Grief is one of those tricky, delicate, often nebulous life phenomena that is tough to pinpoint and define. We all suffer differently, and we all experience grief in a very personal, unique way. Even so, I’ve found that there are some universal strategies – what I call “spiritual principles” – that can really aid all of us when we are seeking healing after devastating loss.
In my book, From Grief to Grace: The Journey from Tragedy to Triumph, I delve more deeply into these principles, how they work together, and what they might look like for you as you move through your grief journey. But there’s no panacea as to how you will experience each of these principles. They are intended to be guideposts, not certainties, in your spiritual journey toward healing.
The 6 spiritual principles of moving through grief are:
- Humility of Heart:
- This is the foundation of all other principles, because it requires us to move from self-pity (“woe is me” attitude) toward focus on God.
- Opportunities to grow in humility tend to come in the form of humiliations; when grieving, these can include unexpected weeping to a compassionate stranger or permitting a neighbor to clean our house.
- Requires vulnerability – allowing God to tear down our emotional barricades, being transparent to others
- Abandonment to Divine Providence:
- Builds upon the first principle (humility), because our hearts need to be receptive by way of humility. Pride closes and hardens our hearts.
- This receptivity allows us to move to a place in which we long to please God, even in the midst of mystery.
- Abandonment, or surrender, is acquired through acts that try one’s patience and foster perseverance.
- A person who is ready to enter into this principle has a heart and mind that is open, ready, and willing to hand over our wants and needs into God’s hands without needless worry or concern.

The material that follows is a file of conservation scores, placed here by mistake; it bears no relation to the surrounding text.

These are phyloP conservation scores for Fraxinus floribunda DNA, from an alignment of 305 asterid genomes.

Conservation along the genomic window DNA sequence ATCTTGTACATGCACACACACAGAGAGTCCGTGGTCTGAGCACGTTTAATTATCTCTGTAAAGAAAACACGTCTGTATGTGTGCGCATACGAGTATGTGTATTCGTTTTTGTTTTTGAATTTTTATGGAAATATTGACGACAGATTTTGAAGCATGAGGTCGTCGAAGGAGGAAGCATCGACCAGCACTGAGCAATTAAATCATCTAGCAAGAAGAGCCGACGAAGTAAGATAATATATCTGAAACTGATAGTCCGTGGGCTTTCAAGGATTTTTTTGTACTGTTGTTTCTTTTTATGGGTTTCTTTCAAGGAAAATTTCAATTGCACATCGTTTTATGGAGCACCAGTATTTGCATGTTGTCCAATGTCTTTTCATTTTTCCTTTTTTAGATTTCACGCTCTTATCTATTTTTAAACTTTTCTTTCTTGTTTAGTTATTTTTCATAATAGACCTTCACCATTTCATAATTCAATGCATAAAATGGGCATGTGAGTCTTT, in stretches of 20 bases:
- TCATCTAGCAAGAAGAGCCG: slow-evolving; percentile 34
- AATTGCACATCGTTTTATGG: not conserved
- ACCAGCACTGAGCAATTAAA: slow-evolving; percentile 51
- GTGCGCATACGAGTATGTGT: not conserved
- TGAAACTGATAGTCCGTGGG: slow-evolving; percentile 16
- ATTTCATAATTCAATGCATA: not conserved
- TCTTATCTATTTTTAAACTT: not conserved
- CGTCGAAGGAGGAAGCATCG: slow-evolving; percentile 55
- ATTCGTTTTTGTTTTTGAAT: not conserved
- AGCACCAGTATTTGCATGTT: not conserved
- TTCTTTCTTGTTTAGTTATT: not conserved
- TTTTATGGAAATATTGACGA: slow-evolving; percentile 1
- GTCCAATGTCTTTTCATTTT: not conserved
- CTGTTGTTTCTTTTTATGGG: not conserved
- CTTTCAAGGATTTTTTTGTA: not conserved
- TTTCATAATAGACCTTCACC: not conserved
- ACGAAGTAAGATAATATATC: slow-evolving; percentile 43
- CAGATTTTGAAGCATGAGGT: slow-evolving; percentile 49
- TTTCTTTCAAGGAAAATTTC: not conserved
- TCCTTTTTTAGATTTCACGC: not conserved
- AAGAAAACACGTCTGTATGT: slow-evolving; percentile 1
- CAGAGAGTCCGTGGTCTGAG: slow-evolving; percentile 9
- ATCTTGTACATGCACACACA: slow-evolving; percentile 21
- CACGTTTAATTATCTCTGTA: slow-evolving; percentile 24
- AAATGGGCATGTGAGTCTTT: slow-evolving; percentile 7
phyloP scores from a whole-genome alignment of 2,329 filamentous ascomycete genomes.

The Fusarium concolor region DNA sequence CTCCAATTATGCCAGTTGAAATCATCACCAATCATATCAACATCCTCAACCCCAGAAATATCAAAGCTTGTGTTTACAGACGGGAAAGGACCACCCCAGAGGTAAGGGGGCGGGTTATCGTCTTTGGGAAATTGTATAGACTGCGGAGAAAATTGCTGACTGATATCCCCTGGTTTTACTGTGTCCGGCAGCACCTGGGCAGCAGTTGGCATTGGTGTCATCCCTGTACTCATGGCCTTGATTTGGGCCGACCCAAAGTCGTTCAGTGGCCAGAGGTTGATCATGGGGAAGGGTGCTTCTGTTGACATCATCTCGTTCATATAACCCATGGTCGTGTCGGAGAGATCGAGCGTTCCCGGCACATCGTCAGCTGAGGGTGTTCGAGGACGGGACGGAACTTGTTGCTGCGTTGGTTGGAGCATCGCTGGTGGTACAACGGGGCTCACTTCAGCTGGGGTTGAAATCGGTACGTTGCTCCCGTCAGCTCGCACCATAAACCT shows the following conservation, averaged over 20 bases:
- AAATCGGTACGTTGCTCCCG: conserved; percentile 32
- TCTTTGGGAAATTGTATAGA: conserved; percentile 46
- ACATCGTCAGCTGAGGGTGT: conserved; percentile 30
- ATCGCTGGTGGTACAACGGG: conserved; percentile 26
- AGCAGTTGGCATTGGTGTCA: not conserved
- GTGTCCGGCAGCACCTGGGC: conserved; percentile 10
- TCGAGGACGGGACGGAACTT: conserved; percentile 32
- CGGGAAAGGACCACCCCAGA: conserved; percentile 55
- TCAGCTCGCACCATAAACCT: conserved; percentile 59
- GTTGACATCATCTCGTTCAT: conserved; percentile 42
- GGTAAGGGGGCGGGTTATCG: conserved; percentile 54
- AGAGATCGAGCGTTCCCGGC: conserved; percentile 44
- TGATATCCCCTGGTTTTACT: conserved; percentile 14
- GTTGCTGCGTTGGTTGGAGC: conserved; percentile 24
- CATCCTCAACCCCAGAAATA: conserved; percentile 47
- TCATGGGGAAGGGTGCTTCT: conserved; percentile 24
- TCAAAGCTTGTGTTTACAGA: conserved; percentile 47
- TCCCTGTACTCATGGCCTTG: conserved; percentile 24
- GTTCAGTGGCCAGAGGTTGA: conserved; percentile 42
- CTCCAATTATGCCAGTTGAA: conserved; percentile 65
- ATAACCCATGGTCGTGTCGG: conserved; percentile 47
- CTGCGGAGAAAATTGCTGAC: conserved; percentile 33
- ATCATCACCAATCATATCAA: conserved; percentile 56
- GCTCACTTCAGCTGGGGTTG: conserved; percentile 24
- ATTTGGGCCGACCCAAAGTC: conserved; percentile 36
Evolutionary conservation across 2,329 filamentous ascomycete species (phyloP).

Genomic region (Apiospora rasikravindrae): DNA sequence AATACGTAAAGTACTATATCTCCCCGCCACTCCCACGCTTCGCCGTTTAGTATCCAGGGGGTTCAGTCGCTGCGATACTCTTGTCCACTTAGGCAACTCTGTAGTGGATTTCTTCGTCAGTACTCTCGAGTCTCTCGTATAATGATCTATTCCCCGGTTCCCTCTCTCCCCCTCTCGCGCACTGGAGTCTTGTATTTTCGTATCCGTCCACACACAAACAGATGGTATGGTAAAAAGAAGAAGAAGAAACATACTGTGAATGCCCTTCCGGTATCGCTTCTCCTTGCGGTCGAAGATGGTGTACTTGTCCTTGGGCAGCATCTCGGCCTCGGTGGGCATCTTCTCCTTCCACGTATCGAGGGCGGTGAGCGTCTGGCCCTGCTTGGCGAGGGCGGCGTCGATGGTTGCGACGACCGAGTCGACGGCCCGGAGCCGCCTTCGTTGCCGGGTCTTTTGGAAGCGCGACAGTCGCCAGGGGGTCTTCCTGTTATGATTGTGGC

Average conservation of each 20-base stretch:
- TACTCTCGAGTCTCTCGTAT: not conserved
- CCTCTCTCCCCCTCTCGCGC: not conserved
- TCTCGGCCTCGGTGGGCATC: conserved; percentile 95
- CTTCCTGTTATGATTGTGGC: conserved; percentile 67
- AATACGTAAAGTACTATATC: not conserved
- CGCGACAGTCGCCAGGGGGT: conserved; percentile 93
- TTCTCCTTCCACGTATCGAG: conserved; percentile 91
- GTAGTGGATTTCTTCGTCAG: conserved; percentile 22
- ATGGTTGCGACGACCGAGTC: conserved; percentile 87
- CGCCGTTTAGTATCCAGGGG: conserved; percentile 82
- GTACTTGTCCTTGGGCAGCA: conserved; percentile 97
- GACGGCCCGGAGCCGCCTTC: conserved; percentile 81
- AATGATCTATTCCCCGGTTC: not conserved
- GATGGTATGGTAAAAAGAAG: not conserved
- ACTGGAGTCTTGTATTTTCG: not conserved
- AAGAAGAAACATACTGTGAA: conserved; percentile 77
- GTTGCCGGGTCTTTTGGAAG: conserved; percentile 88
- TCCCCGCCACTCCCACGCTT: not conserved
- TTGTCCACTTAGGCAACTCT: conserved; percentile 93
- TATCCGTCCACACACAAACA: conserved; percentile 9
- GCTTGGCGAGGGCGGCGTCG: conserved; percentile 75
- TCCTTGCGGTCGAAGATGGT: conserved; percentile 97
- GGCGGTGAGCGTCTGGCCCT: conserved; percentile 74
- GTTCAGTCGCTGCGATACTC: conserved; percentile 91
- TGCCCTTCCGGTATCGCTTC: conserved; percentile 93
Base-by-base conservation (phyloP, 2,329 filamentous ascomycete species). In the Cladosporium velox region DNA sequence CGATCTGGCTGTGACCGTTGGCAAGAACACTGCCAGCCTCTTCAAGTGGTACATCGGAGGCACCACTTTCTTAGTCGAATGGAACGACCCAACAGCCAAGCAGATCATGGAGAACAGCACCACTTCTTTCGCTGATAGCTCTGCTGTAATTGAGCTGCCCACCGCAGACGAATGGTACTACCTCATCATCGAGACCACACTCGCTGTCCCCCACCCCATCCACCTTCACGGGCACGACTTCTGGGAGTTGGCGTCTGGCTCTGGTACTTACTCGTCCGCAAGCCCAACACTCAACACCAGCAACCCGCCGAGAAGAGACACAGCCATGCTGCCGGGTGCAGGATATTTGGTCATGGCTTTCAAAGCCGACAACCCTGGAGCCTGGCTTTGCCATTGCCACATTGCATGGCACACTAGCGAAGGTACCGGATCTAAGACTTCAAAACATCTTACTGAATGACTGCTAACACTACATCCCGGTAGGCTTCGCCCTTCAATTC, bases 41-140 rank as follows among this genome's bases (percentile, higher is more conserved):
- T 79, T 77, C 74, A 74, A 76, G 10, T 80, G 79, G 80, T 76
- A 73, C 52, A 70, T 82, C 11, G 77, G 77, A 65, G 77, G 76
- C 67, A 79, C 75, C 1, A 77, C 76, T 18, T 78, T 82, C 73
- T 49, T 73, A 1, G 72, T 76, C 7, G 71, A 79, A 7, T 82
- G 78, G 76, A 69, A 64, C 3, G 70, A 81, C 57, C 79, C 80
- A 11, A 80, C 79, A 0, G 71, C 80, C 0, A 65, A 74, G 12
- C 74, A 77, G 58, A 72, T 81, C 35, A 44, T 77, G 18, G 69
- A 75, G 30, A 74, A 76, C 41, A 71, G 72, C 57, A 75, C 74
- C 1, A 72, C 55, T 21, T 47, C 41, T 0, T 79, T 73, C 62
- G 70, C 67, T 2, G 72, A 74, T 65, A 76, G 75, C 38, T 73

- Holy Indifference:
- Based on the Ignatian concept that if the soul “is attached or inclined to a thing inordinately, that [person] should move himself, putting forth all his strength, to come to the contrary of what he is wrongly drawn to.”
- It is NOT apathy or indifference. It does not mean we no longer care about our circumstances, only that we surrender (second principle) our needs, cares, and concerns without expecting a specific outcome to our prayer.
- It is the third principle, because one must have begun the journey into humility and abandonment before the ability to be content with a “yes” or “no” or “not yet” answer from God to our prayers.
- Related to holy detachment
- The Dark Night of the Soul (e.g., Holy Darkness):
- Focused on fidelity to God in the face of self-emptiness.
- Acquired through time, temptations, trials, and tribulations.
- Feeling as if God has forsaken or abandoned you; feeling spiritually dry or alone.
- If you’re in a state of grace (e.g., no mortal sin staining your soul, and you are staying close to the sacraments of Eucharist and Confession), then the emptiness and loneliness you feel may be this holy darkness.
- NOT the same as the darkness caused by sin or consequences of sin (including spiritual attack).
- Confidence in God’s Timing:
- “Thank God ahead of time for whatever He sees is best for [you]…Courage is half the battle – confidence in God is the soul of prayer – foster the latter and you have both.” (Bl. Solanus Casey)
- In your period of mourning, when you are feeling empty, exhausted, possibly abandoned by God and others – cultivate gratitude. Think of your past and all the ways God has delivered or blessed you. Then, thank Him for what He is doing in your life that you cannot see and entrust your entire present and future into His hands (2nd principle – surrender).
- When we thank God for our pain and sorrow, as well as our joys and celebrations, we make everything a holy gift that He, in turn, molds into a facet of healing, strength, and peace for us.
- The Wound of the Heart:
- This is a mystical concept based on St. Therese of Lisieux’s spirituality: “I offer myself as a victim of holocaust to your merciful love.”
- When we pray without expectation of a certain outcome (holy indifference, 3rd principle), and when we thank God for all He is doing and will be doing in our lives (confidence/gratitude, 5th principle), then we will accept that our pain may not be taken away from us. Instead, it may be transformed into love.
- “Martyrdom of the heart” or “white martyrdom” that some saints experienced – a piercing of the heart and soul that causes a “wound of love.” In other words, our grief and suffering may become the best gift of love we can unite with the wounds of Jesus.
- This principle teaches us how to suffer well.
Adapted from my book, From Grief to Grace: The Journey from Tragedy to Triumph.
Text (c) Jeannie Ewing 2018, all rights reserved. Photo by Ben White on Unsplash
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